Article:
Vasoactive intestinal polypeptide neurons in fetal cortical homografts to adult rat spinal cord

James Connor, Jerald J. Bernstein

Research output: Contribution to journalArticle

12 Citations (Scopus)

Abstract

Transplants of central nervous system to adult spinal cords are considered as potential aids in regeneration of the spinal cord and/or recovery of function after injury. The organization and development of the implant are important issues in seeking the potential for a transplant and host to become functionally integrated. This study uses embryonic cerebral cortex transplanted into the spinal cord of adult rats (T6) and examined the development and organization of the transplant with an antibody to vasoactive intestinal polypeptide (VIP). The cell bodies of VIP neurons are in the implants at 30 days postimplantation, but few of the somata have processes. By 45 days postimplantation, VIP neurons in the implant have dendrites and axons and are clearly recognizable as cortical bipolar cells which are not normally present in the thoracic spinal cord. These data show that neurons in embryonic cerebral cortical implants into the spinal cord elaborate the appropriate biochemical and morphological constituents in spite of the ectopic location. However, the cell processes develop at a slower than normal pace. Morphological interaction between the host spinal cord and the implant can be demonstrated possibly as early as 45 days postimplantation and clearly at 6 months following the implant. Thus, further examination of cerebral cortical implants as a potential aid in allevation of paraplegia subsequent to spinal cord injury is warranted.

Original languageEnglish (US)
Pages (from-to)214-221
Number of pages8
JournalBrain research
Volume367
Issue number1-2
DOIs
StatePublished - Mar 5 1986

Fingerprint

Vasoactive Intestinal Peptide
Allografts
Spinal Cord
Neurons
Transplants
Spinal Cord Regeneration
Paraplegia
Recovery of Function
Carisoprodol
Dendrites
Spinal Cord Injuries
Cerebral Cortex
Axons
Thorax
Central Nervous System
Antibodies
Wounds and Injuries

All Science Journal Classification (ASJC) codes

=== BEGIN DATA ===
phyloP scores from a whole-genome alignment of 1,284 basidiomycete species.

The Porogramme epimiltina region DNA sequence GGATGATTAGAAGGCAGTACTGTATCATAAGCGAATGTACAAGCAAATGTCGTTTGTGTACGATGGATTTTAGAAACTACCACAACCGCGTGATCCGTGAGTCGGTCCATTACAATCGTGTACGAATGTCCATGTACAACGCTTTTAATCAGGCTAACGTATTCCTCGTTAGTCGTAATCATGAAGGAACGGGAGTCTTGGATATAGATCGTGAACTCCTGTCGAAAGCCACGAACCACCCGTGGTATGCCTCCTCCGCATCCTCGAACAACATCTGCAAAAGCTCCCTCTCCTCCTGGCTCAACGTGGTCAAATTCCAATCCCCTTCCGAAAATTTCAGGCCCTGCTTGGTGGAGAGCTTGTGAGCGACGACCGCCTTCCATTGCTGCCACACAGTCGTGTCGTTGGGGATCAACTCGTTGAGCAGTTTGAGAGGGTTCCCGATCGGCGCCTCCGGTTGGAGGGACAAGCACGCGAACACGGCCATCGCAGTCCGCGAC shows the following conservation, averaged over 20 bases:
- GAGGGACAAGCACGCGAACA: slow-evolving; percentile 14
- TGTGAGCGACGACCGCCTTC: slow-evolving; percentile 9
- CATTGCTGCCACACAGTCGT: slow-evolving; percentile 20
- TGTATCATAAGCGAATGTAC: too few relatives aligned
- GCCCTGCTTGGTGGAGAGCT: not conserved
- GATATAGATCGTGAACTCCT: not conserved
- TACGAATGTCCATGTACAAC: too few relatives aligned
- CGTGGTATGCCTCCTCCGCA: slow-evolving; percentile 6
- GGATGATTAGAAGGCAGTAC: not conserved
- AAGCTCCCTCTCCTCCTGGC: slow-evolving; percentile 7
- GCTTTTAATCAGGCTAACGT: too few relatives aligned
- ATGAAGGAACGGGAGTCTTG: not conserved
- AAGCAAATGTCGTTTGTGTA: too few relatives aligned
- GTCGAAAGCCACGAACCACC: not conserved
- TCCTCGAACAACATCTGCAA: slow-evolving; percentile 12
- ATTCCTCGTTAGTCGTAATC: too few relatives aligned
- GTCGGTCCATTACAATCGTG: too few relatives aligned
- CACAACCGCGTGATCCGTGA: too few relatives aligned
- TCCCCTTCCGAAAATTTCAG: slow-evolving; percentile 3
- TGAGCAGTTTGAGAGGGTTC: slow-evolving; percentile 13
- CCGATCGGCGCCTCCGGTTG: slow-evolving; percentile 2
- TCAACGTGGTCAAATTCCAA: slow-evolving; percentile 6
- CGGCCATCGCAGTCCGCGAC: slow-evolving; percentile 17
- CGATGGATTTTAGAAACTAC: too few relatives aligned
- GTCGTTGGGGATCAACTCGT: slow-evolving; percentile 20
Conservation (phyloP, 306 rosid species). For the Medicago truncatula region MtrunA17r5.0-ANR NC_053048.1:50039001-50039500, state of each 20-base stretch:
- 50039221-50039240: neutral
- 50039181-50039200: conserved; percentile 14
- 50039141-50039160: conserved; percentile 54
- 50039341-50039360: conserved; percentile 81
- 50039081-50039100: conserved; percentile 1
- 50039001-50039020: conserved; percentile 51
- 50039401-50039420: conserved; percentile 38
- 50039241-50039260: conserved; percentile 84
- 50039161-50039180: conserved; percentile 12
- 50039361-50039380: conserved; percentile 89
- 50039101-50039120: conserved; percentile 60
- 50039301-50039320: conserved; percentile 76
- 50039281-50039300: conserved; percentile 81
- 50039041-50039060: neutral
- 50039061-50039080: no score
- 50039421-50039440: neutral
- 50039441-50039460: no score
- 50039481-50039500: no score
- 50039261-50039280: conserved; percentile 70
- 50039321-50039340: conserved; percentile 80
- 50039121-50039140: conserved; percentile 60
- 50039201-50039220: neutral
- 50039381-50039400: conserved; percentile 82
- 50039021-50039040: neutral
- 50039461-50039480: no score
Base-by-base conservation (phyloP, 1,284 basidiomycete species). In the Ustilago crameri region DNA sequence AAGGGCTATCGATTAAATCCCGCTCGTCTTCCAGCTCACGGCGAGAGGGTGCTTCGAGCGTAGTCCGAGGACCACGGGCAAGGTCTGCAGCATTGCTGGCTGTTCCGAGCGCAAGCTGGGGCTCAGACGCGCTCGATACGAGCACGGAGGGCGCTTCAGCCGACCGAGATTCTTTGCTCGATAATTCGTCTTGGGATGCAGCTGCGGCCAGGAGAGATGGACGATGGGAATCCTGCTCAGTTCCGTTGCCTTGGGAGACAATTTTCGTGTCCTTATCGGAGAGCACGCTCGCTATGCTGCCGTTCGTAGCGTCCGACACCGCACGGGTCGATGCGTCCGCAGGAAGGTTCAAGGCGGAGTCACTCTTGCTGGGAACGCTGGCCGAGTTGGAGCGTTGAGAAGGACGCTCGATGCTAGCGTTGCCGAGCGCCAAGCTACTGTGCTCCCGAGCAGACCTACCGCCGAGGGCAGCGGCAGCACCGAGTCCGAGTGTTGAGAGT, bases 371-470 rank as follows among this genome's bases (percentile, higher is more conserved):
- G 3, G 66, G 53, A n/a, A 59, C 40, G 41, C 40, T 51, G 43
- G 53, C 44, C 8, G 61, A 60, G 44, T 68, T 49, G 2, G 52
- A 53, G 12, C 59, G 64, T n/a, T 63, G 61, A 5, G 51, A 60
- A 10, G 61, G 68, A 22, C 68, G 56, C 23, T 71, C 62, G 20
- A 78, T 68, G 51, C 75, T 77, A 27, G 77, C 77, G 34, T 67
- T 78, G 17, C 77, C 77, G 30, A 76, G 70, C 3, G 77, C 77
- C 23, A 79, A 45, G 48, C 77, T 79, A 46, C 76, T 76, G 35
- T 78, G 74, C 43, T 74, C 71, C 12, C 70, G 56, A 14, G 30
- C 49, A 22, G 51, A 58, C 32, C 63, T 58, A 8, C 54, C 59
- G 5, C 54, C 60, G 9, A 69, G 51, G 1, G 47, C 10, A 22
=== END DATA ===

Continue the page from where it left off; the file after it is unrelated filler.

• Neuroscience(all)
  • Molecular Biology
  • Clinical Neurology
  • Developmental Biology

Cite this

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abstract = "Transplants of central nervous system to adult spinal cords are considered as potential aids in regeneration of the spinal cord and/or recovery of function after injury. The organization and development of the implant are important issues in seeking the potential for a transplant and host to become functionally integrated. This study uses embryonic cerebral cortex transplanted into the spinal cord of adult rats (T6) and examined the development and organization of the transplant with an antibody to vasoactive intestinal polypeptide (VIP). The cell bodies of VIP neurons are in the implants at 30 days postimplantation, but few of the somata have processes. By 45 days postimplantation, VIP neurons in the implant have dendrites and axons and are clearly recognizable as cortical bipolar cells which are not normally present in the thoracic spinal cord. These data show that neurons in embryonic cerebral cortical implants into the spinal cord elaborate the appropriate biochemical and morphological constituents in spite of the ectopic location. However, the cell processes develop at a slower than normal pace. Morphological interaction between the host spinal cord and the implant can be demonstrated possibly as early as 45 days postimplantation and clearly at 6 months following the implant. Thus, further examination of cerebral cortical implants as a potential aid in allevation of paraplegia subsequent to spinal cord injury is warranted.",
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Vasoactive intestinal polypeptide neurons in fetal cortical homografts to adult rat spinal cord. / Connor, James; Bernstein, Jerald J.

In: Brain research, Vol. 367, No. 1-2, 05.03.1986, p. 214-221.

Research output: Contribution to journalArticle

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